2017 U.S. sales: $3.46 billion
Disease: Nerve and muscle pain
Patent expiration: Dec. 30
Pfizer’s Lyrica has had quite a run, but after generating many billions in sales, its exclusive life is coming to an end in the U.S. Lyrica’s patent protections expire in December unless the drugmaker can get a pediatric exclusivity extension that would stretch its branded sales into next year.
First approved in 2004, Lyrica was Pfizer’s top drug last year—trailing only pneumococcal vaccine Prevnar 13—among the company’s bestselling products. The med generated $3.46 billion in the U.S. last year.
In recent months, Lyrica has been among a group of drugs to get price hikes at the New York drugmaker, including one in January as highlighted by Wells Fargo analyst David Maris. As its patent expiration nears, Pfizer has been spending heavily on DTC advertising as well, grabbing the No. 2 spot ranked by 2017 spending, behind AbbVie and its immunology megablockbuster Humira. For the year, Pfizer spent $216 million promoting its drug on television screens.
A who’s who of generic drugmakers have tentative approvals for Lyrica knockoffs at the FDA, including Mylan, Teva, and Novartis’ Sandoz.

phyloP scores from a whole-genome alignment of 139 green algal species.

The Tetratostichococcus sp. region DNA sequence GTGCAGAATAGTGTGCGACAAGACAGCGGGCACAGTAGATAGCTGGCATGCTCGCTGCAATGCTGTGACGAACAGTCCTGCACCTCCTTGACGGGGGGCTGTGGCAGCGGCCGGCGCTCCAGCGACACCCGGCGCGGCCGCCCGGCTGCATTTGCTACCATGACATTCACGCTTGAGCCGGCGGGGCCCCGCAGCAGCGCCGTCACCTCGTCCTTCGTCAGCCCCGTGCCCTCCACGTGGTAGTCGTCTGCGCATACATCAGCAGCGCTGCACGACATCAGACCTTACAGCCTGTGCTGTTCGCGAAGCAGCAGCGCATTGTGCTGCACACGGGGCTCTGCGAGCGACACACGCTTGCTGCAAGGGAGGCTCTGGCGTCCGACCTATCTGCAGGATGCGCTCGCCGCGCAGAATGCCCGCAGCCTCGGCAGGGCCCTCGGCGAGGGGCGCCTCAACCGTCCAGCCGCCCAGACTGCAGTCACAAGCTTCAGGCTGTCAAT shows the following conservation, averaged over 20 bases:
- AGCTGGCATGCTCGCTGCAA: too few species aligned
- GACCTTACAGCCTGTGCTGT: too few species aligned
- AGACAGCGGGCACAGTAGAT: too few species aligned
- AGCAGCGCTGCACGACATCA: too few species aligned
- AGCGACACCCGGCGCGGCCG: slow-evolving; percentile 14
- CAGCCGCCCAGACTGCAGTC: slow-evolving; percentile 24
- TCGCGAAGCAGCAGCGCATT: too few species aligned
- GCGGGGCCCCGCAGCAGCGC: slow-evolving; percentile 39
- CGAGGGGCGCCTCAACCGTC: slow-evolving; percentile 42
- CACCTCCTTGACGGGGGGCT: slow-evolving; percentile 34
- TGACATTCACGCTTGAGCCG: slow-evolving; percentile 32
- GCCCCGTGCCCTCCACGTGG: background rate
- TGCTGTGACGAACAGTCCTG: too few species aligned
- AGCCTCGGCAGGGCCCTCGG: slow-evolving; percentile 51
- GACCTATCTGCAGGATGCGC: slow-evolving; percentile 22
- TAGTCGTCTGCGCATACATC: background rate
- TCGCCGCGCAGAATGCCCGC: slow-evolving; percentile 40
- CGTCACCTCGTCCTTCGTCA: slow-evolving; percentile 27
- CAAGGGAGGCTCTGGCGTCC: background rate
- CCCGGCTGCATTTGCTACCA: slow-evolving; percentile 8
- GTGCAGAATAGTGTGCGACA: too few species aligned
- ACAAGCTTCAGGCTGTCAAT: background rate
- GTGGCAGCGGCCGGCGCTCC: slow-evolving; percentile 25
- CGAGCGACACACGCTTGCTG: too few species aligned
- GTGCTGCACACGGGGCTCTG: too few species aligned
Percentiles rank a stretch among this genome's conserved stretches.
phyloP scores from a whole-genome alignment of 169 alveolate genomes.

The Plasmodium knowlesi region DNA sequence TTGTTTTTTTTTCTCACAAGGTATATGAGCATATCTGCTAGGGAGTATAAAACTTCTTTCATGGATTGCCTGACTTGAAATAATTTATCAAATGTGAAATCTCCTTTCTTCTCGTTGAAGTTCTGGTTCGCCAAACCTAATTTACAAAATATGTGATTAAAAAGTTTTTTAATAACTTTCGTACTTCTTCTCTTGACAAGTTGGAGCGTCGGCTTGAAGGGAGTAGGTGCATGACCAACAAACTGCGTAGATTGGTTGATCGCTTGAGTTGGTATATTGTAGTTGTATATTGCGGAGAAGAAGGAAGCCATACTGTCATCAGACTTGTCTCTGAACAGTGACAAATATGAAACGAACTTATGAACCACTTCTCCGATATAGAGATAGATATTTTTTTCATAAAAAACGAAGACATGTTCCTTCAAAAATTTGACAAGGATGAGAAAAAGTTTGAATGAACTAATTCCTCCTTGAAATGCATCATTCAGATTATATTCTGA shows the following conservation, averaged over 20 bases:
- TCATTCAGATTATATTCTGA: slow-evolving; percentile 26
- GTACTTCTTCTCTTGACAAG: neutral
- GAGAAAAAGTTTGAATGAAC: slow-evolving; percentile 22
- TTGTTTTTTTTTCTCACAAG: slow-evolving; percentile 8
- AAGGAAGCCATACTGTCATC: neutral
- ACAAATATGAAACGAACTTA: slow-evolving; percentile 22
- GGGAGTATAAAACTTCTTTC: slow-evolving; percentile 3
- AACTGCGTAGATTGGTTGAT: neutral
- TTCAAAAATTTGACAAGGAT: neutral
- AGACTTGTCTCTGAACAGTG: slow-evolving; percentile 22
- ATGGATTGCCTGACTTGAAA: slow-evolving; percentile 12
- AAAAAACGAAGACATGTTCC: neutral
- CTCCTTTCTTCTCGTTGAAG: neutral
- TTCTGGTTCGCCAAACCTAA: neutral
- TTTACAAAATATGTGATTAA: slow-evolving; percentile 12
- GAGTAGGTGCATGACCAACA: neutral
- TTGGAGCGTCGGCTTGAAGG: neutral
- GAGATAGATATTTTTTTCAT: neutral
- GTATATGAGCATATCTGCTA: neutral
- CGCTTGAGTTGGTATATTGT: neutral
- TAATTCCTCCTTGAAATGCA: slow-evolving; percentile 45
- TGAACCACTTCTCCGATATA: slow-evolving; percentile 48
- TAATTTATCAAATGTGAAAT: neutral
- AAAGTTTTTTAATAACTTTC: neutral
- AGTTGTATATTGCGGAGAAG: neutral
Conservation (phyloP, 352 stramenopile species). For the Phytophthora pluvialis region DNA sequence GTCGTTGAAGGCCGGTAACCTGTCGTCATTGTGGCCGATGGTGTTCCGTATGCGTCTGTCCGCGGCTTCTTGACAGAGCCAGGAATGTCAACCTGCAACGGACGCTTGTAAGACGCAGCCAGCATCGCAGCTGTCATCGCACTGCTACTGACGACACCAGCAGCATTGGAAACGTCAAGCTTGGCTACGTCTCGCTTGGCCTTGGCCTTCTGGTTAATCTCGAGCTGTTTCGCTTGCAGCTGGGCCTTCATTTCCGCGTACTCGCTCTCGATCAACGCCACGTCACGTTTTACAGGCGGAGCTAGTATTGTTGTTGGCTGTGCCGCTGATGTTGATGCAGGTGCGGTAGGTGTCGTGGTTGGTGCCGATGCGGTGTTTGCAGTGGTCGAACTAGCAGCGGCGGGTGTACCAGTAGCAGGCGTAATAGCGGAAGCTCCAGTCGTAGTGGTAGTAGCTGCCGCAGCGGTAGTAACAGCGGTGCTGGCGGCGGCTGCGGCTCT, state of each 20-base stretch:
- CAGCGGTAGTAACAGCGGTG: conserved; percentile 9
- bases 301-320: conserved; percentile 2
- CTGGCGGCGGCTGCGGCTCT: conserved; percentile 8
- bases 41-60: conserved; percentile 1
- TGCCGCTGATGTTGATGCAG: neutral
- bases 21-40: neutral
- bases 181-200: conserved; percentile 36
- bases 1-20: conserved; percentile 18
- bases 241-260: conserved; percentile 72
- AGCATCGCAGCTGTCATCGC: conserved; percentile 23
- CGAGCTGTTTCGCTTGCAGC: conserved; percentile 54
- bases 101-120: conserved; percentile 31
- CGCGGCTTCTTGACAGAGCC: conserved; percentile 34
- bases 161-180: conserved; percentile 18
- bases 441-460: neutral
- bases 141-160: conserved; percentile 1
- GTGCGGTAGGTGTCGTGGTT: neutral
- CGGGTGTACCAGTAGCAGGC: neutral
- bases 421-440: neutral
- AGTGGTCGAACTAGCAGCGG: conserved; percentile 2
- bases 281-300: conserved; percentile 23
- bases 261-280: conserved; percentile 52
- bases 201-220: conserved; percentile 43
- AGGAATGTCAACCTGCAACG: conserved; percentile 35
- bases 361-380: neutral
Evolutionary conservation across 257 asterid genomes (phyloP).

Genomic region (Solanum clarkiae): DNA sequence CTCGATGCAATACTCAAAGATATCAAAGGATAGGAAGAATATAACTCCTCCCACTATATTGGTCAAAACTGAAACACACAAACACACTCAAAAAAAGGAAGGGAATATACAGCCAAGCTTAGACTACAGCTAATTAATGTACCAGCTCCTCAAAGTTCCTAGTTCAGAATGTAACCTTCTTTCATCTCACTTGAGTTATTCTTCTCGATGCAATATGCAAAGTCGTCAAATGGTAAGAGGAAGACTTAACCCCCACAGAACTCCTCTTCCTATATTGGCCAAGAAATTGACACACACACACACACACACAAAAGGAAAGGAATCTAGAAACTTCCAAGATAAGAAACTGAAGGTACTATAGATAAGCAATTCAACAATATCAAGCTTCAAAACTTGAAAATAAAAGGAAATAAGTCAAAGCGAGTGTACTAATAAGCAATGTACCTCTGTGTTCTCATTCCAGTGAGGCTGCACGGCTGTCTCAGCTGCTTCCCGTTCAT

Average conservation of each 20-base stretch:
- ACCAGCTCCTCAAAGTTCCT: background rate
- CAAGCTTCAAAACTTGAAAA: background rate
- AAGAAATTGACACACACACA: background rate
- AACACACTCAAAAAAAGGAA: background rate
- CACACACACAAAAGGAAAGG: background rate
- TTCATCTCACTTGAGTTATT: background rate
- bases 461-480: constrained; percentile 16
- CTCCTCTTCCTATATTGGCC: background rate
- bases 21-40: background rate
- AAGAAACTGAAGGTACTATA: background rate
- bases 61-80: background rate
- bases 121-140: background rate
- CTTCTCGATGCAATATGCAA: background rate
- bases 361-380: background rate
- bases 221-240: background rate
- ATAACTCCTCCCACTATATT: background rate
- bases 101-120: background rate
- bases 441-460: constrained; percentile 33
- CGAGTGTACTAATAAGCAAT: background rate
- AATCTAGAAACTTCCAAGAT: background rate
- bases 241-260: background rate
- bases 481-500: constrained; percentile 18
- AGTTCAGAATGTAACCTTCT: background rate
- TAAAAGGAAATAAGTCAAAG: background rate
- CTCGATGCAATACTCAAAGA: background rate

As the patent expiration nears, Pfizer recently won FDA approval for an extended release version that could attract some patients. Lyrica CR is approved to treat pain caused by shingles or diabetic peripheral neuropathy, but not fibromyalgia like the original. It’s a once-daily tablet, compared to the original formulations that are dosed two to three times per day.
Lyrica’s impending patent loss closely follows that of another legendary Pfizer drug, Viagra, which came under generic attack in December. Analysts expect that med and competitor Cialis from Eli Lilly to quickly lose sales as cheap generics grab share. Cialis loses exclusivity later this year and has already suffered the impact of cheap competition to Viagra.